Indian tech cos join hands to make open source based oxygen concentrators; to be priced at around Rs 40k

According to the companies involved in the project, the oxygen concentrator (OC) with 10 litres per minute flow, purity of above 93 percent, and capability to operate round-the-clock can be retailed at about half the price of imported units in the range of Rs 65,000-70,000 per piece.
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A group of small and medium Indian technology companies and a defence PSU have joined hands to manufacture oxygen concentrators based on an open source design project Marut, initiated by robotic and automation startup Technido to meet the immediate need of patients and reduce dependency on imports.

According to the companies involved in the project, the oxygen concentrator (OC) with 10 litres per minute flow with purity of above 93 percent and capability to operate round-the-clock can be retailed at about half the price of imported units in the range of Rs 65,000-70,000 per piece.

The prices can further reduce to Rs 35,000-40,000 apiece on bulk purchase of 100 units or more, according to Technido.

Commercial rollout of the product is expected by the third week of June.

Image Credits: Shutterstock

Technido took the reference design for the oxygen concentrator from Oxikit Open Source OC project, which claims to have been validated by Tata Consulting Engineers to produce a capacity of 20 litres per minute flow with 94 percent purity.

"We modified the reference project design that can be easily adopted by Indian technology companies for manufacturing it locally. We simplified the architecture and component design so that machines can be assembled using locally available parts.

"Chetan Mokhariwale from Emorphis Technologies helped us in developing the initial product architecture," Technido founder and Chief Technology Officer Siddharth Dev told PTI.

The project attracted an initial investment from Indore-based Dee Tee Industries and Group Chairman Manohar Baheti for research and development.

Baheti is also funding a firm, Cutting Edge Medical Devices, to make some OCs based on the Marut design for donating them into hospitals and COVID-19 care centres in small towns.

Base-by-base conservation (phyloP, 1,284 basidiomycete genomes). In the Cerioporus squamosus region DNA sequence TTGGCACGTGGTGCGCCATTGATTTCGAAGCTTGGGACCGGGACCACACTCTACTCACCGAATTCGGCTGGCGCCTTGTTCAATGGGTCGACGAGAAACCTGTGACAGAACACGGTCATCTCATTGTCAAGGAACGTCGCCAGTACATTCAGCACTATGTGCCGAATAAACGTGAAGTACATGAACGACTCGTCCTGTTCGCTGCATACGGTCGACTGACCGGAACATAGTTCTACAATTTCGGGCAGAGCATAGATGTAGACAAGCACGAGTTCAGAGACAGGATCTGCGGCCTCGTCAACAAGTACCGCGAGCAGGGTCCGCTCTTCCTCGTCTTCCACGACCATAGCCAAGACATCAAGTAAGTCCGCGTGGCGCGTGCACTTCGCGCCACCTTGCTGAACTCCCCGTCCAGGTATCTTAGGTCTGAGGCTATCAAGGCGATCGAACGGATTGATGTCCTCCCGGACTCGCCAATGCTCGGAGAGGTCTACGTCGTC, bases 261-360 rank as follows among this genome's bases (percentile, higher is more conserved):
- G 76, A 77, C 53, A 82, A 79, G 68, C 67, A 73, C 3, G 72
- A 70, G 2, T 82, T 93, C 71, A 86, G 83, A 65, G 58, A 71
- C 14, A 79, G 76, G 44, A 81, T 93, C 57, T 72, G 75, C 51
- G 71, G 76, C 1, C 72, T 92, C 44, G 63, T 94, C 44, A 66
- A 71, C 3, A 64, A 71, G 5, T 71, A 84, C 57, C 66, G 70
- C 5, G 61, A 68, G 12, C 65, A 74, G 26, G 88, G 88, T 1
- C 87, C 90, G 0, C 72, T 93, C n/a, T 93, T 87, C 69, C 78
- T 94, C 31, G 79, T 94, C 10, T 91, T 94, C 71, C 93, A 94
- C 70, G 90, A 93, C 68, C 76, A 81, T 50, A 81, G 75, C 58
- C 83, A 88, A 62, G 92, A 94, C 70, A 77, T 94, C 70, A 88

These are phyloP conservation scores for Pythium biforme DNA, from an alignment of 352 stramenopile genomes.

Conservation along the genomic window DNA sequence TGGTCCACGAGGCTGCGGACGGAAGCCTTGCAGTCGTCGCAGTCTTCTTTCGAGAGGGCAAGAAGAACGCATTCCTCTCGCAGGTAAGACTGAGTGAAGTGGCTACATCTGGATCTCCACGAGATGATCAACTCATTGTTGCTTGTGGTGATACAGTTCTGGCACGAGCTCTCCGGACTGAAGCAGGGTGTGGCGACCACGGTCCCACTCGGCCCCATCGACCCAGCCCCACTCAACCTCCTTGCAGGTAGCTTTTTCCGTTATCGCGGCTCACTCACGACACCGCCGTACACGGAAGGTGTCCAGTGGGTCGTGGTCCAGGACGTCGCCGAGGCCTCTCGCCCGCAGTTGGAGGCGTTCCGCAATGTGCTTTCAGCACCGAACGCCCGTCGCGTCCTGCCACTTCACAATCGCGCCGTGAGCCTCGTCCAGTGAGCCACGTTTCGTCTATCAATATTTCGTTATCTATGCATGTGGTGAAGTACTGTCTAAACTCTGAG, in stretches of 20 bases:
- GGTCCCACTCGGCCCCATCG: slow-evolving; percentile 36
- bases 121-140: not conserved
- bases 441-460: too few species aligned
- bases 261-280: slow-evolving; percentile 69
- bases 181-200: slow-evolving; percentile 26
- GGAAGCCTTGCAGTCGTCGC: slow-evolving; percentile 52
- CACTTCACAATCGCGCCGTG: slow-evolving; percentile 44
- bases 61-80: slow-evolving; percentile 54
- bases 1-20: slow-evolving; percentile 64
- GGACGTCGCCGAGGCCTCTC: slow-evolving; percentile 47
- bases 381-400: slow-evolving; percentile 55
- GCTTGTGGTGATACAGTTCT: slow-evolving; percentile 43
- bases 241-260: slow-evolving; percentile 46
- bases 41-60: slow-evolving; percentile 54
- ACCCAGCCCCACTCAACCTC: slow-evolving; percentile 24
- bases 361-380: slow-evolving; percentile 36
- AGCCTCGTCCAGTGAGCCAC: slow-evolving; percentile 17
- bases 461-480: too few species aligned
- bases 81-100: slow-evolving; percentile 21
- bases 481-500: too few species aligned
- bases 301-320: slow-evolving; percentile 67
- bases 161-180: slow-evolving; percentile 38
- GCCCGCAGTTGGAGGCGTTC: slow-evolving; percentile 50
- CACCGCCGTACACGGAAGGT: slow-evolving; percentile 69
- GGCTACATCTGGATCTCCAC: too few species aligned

Dev said five-six companies are utilising the design to manufacture OCs locally and some have come to further assist the project as per their expertise.

"One of the defence PSUs has also adopted the design for manufacturing OC. They are planning to make 20,000 OCs within six to eight weeks.

"We are supporting them with whatever expertise we have," Dev said, adding that the name of the defence PSU cannot be disclosed due to some restrictive protocols.

Indore-based electronic manufacturer Rudrakhsa Technology has offered its assembly lines for manufacturing the OCs, while Cutting Edge Medical Devices is lending expertise to get the product certified.

"We expect oxygen concentrator with 10 litre flow with 24 hour operation capability can be retailed in the range of Rs 60,000-70,000 per unit, which can be further lowered if they get bulk order in advance as entities from India are giving it to foreign firms," Rudraksha Technology Managing Director Amit Gupta said.

He said the prices of components required for making OC are expected to stabilise in two weeks and then exact rates can be calculated.

At present, an oxygen concentrator with a 10-litre flow capacity is available online for over Rs 1.3 lakh, while companies importing the units in bulk are getting it for around Rs 60,000-65,000 per piece.

"The current bill of material (BOM) for a single OC unit is Rs 21,711. This is the cost incurred to develop the first prototype.

"If we buy for a batch of 100 units, BOM should go down by at least 20 percent. After adding labour and production cost, certification, service, warranty cost etc, it can be easily retailed at a price of Rs 35,000-40,000 per unit," Dev said.

He added, if the government decides to remove GST on Indian OCs, then it would be quite convenient for end-users.

"We have the capacity to make 300-350 OCs per day if we get financial and market support which foreign firms are getting. It can be further stretched to over 600 units per day," Gupta said.

Edited by Megha Reddy

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